The São Paulo Plateau is a prominent marginal plateau in the southeastern Brazilian margin. Its surface displays a rough morphology either because of diapiric structures that have pierced and/or domed the overlying sediments or because of outcrops of igneous basement rocks. The plateau is bounded to the north and south by fracture zones and appears to be situated on oceanic crust created between Neocomian and Aptian time. At the end of Aptian, the segment of the initial spreading center that was bounded by the fracture zones that now form the northern and southern boundaries of the plateau shifted to the east. The newly created segment of the spreading center formed the eastern boundary of the plateau.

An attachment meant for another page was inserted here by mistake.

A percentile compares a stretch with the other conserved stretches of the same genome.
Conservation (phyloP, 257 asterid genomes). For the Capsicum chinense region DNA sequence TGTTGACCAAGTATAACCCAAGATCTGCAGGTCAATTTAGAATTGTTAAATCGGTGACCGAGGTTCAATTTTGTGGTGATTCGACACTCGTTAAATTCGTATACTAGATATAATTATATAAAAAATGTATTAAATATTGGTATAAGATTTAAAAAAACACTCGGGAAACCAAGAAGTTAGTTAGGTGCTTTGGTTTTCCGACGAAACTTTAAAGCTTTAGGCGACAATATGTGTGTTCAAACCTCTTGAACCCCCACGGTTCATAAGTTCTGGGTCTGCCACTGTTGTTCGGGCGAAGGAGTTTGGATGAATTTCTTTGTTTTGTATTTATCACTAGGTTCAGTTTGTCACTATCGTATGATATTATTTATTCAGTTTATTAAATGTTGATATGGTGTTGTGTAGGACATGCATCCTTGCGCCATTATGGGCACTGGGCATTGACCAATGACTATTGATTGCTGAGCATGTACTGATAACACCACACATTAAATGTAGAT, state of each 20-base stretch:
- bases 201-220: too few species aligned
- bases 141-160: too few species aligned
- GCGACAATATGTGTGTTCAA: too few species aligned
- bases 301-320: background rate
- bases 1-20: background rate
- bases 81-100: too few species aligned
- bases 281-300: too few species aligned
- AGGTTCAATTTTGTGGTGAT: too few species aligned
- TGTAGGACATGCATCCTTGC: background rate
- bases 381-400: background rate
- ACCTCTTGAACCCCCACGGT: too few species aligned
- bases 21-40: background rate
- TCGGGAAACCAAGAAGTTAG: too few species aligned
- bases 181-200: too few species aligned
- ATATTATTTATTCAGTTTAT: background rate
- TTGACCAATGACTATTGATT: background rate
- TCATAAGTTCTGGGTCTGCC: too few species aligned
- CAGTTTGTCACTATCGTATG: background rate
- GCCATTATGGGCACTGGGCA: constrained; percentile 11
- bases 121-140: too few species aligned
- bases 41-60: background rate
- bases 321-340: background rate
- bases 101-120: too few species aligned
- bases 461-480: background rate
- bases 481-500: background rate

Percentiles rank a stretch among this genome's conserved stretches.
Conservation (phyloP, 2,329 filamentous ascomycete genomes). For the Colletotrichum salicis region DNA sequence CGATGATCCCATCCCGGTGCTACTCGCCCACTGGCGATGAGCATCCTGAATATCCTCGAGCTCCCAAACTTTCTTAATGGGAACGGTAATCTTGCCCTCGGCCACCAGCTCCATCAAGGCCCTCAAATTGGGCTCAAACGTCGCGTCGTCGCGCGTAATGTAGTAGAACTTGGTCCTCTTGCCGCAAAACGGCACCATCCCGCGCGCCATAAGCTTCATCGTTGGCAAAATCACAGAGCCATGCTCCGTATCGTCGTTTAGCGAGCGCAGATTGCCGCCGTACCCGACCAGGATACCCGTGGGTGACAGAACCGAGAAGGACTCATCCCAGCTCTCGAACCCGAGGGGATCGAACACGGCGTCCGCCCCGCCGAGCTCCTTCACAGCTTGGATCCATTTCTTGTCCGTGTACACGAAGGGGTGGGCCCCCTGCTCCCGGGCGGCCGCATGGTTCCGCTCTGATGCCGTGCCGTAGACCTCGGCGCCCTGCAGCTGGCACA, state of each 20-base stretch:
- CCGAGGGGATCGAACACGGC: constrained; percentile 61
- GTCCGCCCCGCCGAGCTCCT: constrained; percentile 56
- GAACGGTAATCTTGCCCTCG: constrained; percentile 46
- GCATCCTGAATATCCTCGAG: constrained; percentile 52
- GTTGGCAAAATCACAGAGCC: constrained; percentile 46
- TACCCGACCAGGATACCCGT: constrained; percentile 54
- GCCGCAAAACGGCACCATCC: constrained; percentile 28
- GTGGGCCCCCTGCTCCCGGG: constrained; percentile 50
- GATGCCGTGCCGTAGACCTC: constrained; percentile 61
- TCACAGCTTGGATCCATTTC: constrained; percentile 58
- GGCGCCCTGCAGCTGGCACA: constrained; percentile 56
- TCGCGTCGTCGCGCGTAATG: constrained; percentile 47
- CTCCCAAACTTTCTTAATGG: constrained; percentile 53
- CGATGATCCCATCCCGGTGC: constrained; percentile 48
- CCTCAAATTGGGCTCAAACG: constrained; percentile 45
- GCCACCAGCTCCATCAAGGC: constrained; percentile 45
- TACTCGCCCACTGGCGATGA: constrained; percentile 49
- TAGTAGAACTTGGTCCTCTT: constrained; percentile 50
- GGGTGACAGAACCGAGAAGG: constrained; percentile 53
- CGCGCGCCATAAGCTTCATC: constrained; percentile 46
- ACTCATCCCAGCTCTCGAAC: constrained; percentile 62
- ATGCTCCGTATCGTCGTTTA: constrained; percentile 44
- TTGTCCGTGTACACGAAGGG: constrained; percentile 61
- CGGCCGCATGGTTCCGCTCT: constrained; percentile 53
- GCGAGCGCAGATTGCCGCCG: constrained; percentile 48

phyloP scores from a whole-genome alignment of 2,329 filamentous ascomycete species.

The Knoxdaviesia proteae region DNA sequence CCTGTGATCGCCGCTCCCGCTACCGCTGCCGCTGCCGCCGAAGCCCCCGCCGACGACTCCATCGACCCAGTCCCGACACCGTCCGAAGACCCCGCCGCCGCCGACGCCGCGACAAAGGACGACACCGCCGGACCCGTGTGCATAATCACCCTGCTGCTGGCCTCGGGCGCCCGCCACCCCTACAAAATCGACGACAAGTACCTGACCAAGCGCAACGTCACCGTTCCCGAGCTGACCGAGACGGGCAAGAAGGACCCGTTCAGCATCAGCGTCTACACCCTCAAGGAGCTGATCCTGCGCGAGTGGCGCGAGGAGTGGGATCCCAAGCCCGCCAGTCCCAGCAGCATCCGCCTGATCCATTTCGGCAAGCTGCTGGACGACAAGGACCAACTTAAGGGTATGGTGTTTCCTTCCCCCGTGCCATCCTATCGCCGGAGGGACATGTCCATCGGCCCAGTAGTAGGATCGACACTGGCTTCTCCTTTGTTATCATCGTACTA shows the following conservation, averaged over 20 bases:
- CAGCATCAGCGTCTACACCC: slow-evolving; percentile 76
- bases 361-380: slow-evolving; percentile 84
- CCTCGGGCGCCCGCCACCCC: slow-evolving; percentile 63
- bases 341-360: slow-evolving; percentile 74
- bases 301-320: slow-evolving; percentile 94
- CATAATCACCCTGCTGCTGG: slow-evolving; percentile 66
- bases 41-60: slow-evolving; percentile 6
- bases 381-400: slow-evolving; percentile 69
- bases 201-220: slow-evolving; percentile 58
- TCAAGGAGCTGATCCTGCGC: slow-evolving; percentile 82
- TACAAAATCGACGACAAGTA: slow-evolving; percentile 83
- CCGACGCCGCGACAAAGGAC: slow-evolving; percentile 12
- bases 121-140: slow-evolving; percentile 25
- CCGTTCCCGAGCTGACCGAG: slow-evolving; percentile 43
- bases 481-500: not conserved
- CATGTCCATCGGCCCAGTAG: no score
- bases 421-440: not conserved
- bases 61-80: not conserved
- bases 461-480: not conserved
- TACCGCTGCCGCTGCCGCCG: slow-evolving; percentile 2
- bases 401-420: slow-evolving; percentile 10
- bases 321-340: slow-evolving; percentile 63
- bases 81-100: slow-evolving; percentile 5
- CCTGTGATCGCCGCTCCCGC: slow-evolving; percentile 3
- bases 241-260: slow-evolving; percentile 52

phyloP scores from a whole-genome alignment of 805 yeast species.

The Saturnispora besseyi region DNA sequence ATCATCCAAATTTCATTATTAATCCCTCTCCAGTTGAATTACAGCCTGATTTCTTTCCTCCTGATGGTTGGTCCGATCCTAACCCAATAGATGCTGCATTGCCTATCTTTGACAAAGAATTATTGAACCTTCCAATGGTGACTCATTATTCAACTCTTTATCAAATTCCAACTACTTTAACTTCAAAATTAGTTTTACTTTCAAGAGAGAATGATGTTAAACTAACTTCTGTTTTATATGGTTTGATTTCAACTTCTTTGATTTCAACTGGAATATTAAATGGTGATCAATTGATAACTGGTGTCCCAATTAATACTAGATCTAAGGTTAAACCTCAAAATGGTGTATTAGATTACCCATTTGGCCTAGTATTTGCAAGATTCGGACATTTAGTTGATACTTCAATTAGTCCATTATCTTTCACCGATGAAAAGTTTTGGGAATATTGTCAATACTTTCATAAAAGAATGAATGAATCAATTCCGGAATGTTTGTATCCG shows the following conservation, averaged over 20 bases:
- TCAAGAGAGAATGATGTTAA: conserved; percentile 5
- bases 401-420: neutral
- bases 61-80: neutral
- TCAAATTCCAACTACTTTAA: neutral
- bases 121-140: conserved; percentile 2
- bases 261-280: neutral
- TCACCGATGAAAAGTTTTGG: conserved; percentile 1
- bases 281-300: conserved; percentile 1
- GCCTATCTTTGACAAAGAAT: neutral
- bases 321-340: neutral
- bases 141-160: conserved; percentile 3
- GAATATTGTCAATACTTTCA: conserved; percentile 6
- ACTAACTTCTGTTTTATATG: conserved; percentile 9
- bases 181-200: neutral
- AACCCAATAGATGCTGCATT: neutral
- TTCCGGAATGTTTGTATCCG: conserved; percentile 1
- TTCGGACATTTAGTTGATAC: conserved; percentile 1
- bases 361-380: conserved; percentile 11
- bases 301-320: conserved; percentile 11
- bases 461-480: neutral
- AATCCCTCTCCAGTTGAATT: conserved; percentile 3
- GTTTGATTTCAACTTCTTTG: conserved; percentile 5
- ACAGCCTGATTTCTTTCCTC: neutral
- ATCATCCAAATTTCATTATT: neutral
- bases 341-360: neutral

The stratigraphy of the plateau has been inferred through correlation of seismic-reflection profiles with the drilling data from Deep Sea Drilling Project site 356, located on the southeastern corner of the plateau. We have attempted a comparison of the sedimentary facies of the plateau with those of the Santos Basin, a shelf basin located adjacent to the plateau. A continuous evaporitic layer of Aptian age extends from the basin to the plateau. In Albian time, shallow-platform limestone was deposited in the basin, while open-marine limestone was deposited on the plateau. Coarse conglomerates were deposited in the basin during Turonian-Coniacian time, whereas distal turbidites were contemporaneously deposited on the plateau. A major transgression in Maestrichtian time trapped the terrigenous sediments within the Santos Basin and halted terrigenous sedimentation on the plateau. Cenozoic sediments in both areas are open marine. The sedimentary history of the Santos Basin and the São Paulo Plateau thus suggests that the two regions have been structurally continuous at least since Late Cretaceous time. The region occupied by the plateau has acted as a depocenter and has evolved as a marginal plateau since the termination of evaporitic deposition in the South Atlantic.